4. Title Insurance Offsets the Risk Associated with Title Transfer: To mitigate the effects of issues not discovered during the title search, many land buyers invest in title insurance as part of the closing costs of the transaction. Owner's title insurance often provides coverage for damages up to the full value of the title in case an issuer jeopardizes a future claim of ownership. Owner's insurance policies will also cover dispute resolution legal costs, including damages paid to another party to the extent of the policy. Lender's title insurance protects the lender's agreement with the borrower. In the event of a land dispute, the policy will cover the lender's loss and legal expenses.

It is clear that title verification is a necessary activity before buying a property.

Property Title Verification Process & Method

The search for property title or legal description is done by the attorney or a title company in most real estate transactions. The Attorney/Title Company must first look at the past records of the property. A property can have a "Chain of Titles". The attorney has to see whether there is any encumbrance on the property.

Sometimes a legal succession certificate is also required to determine the title of the property if there is more than one person as the owner of the property. It is necessary to define the relationship of owners. But this is generally done when the property owner is a deceased person and that person has more than one legal representative. In such a situation, it is necessary to show the relationship between the deceased and his legal representative. It will also have to be checked that no objection has been raised on the sale of the said property.

Mother Deed is necessary to trace the origin of the property. It is a document that helps in further sale of property, thereby establishing new ownership. In the absence of the original deed, certified copies should be obtained from the registered authorities. Mother Deed covers change in ownership of property, whether through sale, partition, gift or inheritance. It is very important that the mother deed records the references to past ownership in a sequence and must be continuous and unbroken. In case of missing sequence, one should mention the text (Preamble) in records, revenue records or other documents from the registration offices. The sequence must be updated to the current owner.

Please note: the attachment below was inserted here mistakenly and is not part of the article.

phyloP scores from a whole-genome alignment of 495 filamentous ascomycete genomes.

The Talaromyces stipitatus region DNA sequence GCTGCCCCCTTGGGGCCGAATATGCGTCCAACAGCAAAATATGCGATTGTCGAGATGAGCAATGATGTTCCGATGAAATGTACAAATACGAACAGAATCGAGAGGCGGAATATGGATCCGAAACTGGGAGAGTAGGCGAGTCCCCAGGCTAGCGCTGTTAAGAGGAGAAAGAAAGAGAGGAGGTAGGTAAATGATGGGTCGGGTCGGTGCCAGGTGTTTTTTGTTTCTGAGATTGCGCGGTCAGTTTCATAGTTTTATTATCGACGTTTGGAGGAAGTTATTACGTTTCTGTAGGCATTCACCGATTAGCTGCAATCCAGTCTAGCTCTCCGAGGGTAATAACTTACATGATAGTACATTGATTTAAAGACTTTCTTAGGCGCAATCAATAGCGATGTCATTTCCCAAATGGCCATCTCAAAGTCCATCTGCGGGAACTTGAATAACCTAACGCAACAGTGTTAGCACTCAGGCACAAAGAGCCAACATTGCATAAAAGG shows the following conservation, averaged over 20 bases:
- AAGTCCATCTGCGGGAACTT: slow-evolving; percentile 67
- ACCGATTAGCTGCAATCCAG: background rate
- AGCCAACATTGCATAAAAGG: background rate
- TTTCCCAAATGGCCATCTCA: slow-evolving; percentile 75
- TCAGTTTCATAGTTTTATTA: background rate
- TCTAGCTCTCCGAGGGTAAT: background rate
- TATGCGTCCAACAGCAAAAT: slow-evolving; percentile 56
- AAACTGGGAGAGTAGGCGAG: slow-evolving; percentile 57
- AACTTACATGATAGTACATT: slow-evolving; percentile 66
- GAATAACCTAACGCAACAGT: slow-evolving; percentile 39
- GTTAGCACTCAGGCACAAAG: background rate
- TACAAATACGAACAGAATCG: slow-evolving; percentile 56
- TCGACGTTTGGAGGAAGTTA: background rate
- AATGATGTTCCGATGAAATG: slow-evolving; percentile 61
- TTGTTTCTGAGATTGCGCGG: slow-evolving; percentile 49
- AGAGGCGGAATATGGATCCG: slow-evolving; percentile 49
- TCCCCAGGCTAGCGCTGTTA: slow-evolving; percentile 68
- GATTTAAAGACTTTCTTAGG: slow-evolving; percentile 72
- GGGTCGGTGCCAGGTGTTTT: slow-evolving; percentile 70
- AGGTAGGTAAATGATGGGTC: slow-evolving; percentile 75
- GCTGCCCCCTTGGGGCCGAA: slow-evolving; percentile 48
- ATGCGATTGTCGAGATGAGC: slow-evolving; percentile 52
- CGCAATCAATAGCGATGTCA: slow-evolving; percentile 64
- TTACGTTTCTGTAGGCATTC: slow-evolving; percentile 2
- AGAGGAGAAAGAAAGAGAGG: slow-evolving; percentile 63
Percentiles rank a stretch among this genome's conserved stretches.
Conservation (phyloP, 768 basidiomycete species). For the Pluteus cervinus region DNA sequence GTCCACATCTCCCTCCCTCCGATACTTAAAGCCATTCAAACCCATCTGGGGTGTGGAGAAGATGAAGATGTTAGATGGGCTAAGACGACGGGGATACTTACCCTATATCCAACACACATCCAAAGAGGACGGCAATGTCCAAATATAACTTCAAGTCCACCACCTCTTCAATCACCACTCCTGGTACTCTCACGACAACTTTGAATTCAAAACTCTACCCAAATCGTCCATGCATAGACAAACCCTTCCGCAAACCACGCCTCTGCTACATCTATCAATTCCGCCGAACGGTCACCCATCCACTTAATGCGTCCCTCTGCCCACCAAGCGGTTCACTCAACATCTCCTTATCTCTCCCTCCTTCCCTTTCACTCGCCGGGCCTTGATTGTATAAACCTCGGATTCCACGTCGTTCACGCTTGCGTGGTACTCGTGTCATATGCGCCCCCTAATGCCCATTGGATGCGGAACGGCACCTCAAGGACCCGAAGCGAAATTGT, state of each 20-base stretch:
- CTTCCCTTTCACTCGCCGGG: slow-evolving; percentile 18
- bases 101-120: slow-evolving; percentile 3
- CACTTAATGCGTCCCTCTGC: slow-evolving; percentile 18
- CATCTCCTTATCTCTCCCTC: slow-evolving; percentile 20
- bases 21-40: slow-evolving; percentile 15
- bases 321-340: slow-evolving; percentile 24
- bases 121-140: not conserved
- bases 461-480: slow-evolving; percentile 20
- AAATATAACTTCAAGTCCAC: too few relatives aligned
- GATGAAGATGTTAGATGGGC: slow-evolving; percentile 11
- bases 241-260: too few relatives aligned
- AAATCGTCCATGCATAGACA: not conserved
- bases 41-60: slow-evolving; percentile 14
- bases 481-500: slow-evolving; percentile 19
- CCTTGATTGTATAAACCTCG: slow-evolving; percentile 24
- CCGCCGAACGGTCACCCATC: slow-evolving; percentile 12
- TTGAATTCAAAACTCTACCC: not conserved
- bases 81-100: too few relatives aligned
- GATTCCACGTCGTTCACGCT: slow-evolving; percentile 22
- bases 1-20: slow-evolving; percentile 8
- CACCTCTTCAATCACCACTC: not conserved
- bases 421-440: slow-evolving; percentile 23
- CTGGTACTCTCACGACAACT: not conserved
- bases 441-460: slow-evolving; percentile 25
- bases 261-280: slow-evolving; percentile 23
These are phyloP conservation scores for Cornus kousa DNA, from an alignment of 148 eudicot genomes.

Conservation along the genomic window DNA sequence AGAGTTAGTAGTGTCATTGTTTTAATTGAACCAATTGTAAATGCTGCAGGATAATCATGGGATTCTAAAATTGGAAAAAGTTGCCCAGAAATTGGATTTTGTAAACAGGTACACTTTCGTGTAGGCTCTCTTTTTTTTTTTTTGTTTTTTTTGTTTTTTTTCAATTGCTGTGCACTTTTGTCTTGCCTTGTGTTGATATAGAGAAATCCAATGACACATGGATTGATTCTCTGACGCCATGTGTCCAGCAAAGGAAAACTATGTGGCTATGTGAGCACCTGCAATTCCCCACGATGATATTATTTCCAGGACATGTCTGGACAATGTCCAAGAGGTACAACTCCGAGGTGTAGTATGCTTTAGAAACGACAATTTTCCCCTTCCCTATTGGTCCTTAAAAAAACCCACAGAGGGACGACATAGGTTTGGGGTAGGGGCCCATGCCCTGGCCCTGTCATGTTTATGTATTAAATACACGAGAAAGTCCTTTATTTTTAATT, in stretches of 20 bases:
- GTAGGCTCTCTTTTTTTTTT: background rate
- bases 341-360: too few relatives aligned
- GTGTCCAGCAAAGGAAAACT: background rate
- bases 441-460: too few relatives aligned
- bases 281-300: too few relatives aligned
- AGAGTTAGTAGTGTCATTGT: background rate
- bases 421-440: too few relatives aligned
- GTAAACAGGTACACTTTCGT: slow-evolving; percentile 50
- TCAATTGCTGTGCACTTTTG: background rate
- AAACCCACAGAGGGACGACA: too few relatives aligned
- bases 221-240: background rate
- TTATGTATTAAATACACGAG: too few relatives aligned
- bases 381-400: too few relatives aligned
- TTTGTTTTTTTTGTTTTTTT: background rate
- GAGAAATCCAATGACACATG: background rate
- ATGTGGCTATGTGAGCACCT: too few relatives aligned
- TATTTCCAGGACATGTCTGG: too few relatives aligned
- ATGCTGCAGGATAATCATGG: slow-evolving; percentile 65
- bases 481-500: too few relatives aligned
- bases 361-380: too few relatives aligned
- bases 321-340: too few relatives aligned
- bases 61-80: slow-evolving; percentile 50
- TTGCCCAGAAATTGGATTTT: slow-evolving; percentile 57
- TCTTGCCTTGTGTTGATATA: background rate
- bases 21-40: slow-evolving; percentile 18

Property title verification is necessary to prevent legal disputes after the sale of property. This is usually done with the help of the buyer's attorney. The attorney will determine by going through the past records of the property. Hence title verification assumes a major importance in the sale of property.

Partition Of Property Under Hindu Law
Property

Partition Of Property Under Hindu Law

Partition is the process of division of property. The Hindu Succession Act, 1956 ("Act") regulates the partition of property under Hindu Law. 

There are two types of partitions under the Hindu Succession Act. 

  1. Self-Acquired Property 

  2. Ancestral Property 

Property obtained by someone in their lifetime and not inherited from their ancestors is Self-Acquired Property. On the other hand, Ancestral property is property inherited from one's forefathers. Further, Succession itself is of two types: Testamentary Succession and Intestate Succession. 

  1. Types of Succession

As noted, Succession can either be Testamentary or Intestate. Testamentary Succession occurs if there is a will. As long as the will is valid and enforceable, the will has to be executed, and the inheritance provisions do not apply. Part VI of the Indian Succession Act, 1925, further elaborates on provisions related to wills. The will should be clear, reduced to writing, signed by the testator and two independent witnesses. 

By contract, Intestate Succession is primarily covered by the laws of inheritance. For Hindus, these are governed by the Hindu Succession Act, 1956.